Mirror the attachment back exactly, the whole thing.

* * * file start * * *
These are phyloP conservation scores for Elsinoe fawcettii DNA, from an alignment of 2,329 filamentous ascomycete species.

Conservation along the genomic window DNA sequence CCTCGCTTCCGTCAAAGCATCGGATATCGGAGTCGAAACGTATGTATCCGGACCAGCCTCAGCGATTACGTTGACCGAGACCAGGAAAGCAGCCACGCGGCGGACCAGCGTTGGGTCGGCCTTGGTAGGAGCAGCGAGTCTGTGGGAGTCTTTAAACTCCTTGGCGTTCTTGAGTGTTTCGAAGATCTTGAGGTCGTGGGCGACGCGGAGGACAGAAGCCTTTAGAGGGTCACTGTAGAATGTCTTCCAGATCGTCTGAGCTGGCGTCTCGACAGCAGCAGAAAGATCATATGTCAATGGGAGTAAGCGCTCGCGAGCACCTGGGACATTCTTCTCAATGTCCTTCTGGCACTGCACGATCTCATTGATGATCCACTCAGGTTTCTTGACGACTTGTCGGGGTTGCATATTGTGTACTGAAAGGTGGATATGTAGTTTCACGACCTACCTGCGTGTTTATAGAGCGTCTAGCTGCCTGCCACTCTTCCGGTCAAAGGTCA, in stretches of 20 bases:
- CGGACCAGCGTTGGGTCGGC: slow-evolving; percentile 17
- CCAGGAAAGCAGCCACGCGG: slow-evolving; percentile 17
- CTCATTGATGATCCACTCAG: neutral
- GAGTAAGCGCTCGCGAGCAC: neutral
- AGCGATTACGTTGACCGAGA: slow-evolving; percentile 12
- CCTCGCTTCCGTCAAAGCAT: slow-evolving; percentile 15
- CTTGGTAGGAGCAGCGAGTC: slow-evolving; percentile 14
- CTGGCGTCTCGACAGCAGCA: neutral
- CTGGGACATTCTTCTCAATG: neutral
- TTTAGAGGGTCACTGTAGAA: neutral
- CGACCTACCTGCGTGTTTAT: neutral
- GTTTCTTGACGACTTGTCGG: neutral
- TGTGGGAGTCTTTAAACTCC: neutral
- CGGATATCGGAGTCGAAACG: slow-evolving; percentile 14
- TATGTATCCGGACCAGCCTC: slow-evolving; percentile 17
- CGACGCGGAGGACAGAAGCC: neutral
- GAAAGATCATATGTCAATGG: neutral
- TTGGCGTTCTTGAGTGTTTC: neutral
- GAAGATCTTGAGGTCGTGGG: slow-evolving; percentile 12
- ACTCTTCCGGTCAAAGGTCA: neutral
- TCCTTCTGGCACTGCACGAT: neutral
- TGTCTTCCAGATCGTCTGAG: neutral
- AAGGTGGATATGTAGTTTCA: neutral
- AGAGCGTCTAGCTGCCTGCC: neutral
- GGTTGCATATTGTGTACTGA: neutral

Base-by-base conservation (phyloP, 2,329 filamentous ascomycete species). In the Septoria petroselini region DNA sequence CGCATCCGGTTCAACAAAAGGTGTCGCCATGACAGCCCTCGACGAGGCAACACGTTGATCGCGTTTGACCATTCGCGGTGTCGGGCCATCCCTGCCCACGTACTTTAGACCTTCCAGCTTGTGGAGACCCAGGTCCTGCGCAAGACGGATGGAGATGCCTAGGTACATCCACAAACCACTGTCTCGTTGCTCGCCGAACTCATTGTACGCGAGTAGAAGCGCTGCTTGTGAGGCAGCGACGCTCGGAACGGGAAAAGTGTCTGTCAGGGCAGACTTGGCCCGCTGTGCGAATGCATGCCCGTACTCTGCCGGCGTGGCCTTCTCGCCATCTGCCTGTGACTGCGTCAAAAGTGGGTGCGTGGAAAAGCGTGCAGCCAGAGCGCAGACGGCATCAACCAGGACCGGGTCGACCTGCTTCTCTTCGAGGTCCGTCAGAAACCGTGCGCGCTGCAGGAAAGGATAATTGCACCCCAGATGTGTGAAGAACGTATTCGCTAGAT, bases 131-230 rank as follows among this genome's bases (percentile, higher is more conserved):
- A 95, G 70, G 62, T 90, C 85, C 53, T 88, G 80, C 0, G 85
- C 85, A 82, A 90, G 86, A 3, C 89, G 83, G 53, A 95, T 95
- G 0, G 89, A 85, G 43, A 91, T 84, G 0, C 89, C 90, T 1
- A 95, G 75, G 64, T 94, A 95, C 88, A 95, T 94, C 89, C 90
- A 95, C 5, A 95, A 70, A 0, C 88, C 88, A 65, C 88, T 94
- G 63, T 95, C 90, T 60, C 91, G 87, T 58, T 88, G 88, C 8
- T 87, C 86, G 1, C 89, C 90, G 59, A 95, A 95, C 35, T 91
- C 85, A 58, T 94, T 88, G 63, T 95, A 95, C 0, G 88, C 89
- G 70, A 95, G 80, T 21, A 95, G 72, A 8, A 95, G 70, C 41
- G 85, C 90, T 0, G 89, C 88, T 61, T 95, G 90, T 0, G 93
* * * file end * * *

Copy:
These are phyloP conservation scores for Elsinoe fawcettii DNA, from an alignment of 2,329 filamentous ascomycete species.

Conservation along the genomic window DNA sequence CCTCGCTTCCGTCAAAGCATCGGATATCGGAGTCGAAACGTATGTATCCGGACCAGCCTCAGCGATTACGTTGACCGAGACCAGGAAAGCAGCCACGCGGCGGACCAGCGTTGGGTCGGCCTTGGTAGGAGCAGCGAGTCTGTGGGAGTCTTTAAACTCCTTGGCGTTCTTGAGTGTTTCGAAGATCTTGAGGTCGTGGGCGACGCGGAGGACAGAAGCCTTTAGAGGGTCACTGTAGAATGTCTTCCAGATCGTCTGAGCTGGCGTCTCGACAGCAGCAGAAAGATCATATGTCAATGGGAGTAAGCGCTCGCGAGCACCTGGGACATTCTTCTCAATGTCCTTCTGGCACTGCACGATCTCATTGATGATCCACTCAGGTTTCTTGACGACTTGTCGGGGTTGCATATTGTGTACTGAAAGGTGGATATGTAGTTTCACGACCTACCTGCGTGTTTATAGAGCGTCTAGCTGCCTGCCACTCTTCCGGTCAAAGGTCA, in stretches of 20 bases:
- CGGACCAGCGTTGGGTCGGC: slow-evolving; percentile 17
- CCAGGAAAGCAGCCACGCGG: slow-evolving; percentile 17
- CTCATTGATGATCCACTCAG: neutral
- GAGTAAGCGCTCGCGAGCAC: neutral
- AGCGATTACGTTGACCGAGA: slow-evolving; percentile 12
- CCTCGCTTCCGTCAAAGCAT: slow-evolving; percentile 15
- CTTGGTAGGAGCAGCGAGTC: slow-evolving; percentile 14
- CTGGCGTCTCGACAGCAGCA: neutral
- CTGGGACATTCTTCTCAATG: neutral
- TTTAGAGGGTCACTGTAGAA: neutral
- CGACCTACCTGCGTGTTTAT: neutral
- GTTTCTTGACGACTTGTCGG: neutral
- TGTGGGAGTCTTTAAACTCC: neutral
- CGGATATCGGAGTCGAAACG: slow-evolving; percentile 14
- TATGTATCCGGACCAGCCTC: slow-evolving; percentile 17
- CGACGCGGAGGACAGAAGCC: neutral
- GAAAGATCATATGTCAATGG: neutral
- TTGGCGTTCTTGAGTGTTTC: neutral
- GAAGATCTTGAGGTCGTGGG: slow-evolving; percentile 12
- ACTCTTCCGGTCAAAGGTCA: neutral
- TCCTTCTGGCACTGCACGAT: neutral
- TGTCTTCCAGATCGTCTGAG: neutral
- AAGGTGGATATGTAGTTTCA: neutral
- AGAGCGTCTAGCTGCCTGCC: neutral
- GGTTGCATATTGTGTACTGA: neutral

Base-by-base conservation (phyloP, 2,329 filamentous ascomycete species). In the Septoria petroselini region DNA sequence CGCATCCGGTTCAACAAAAGGTGTCGCCATGACAGCCCTCGACGAGGCAACACGTTGATCGCGTTTGACCATTCGCGGTGTCGGGCCATCCCTGCCCACGTACTTTAGACCTTCCAGCTTGTGGAGACCCAGGTCCTGCGCAAGACGGATGGAGATGCCTAGGTACATCCACAAACCACTGTCTCGTTGCTCGCCGAACTCATTGTACGCGAGTAGAAGCGCTGCTTGTGAGGCAGCGACGCTCGGAACGGGAAAAGTGTCTGTCAGGGCAGACTTGGCCCGCTGTGCGAATGCATGCCCGTACTCTGCCGGCGTGGCCTTCTCGCCATCTGCCTGTGACTGCGTCAAAAGTGGGTGCGTGGAAAAGCGTGCAGCCAGAGCGCAGACGGCATCAACCAGGACCGGGTCGACCTGCTTCTCTTCGAGGTCCGTCAGAAACCGTGCGCGCTGCAGGAAAGGATAATTGCACCCCAGATGTGTGAAGAACGTATTCGCTAGAT, bases 131-230 rank as follows among this genome's bases (percentile, higher is more conserved):
- A 95, G 70, G 62, T 90, C 85, C 53, T 88, G 80, C 0, G 85
- C 85, A 82, A 90, G 86, A 3, C 89, G 83, G 53, A 95, T 95
- G 0, G 89, A 85, G 43, A 91, T 84, G 0, C 89, C 90, T 1
- A 95, G 75, G 64, T 94, A 95, C 88, A 95, T 94, C 89, C 90
- A 95, C 5, A 95, A 70, A 0, C 88, C 88, A 65, C 88, T 94
- G 63, T 95, C 90, T 60, C 91, G 87, T 58, T 88, G 88, C 8
- T 87, C 86, G 1, C 89, C 90, G 59, A 95, A 95, C 35, T 91
- C 85, A 58, T 94, T 88, G 63, T 95, A 95, C 0, G 88, C 89
- G 70, A 95, G 80, T 21, A 95, G 72, A 8, A 95, G 70, C 41
- G 85, C 90, T 0, G 89, C 88, T 61, T 95, G 90, T 0, G 93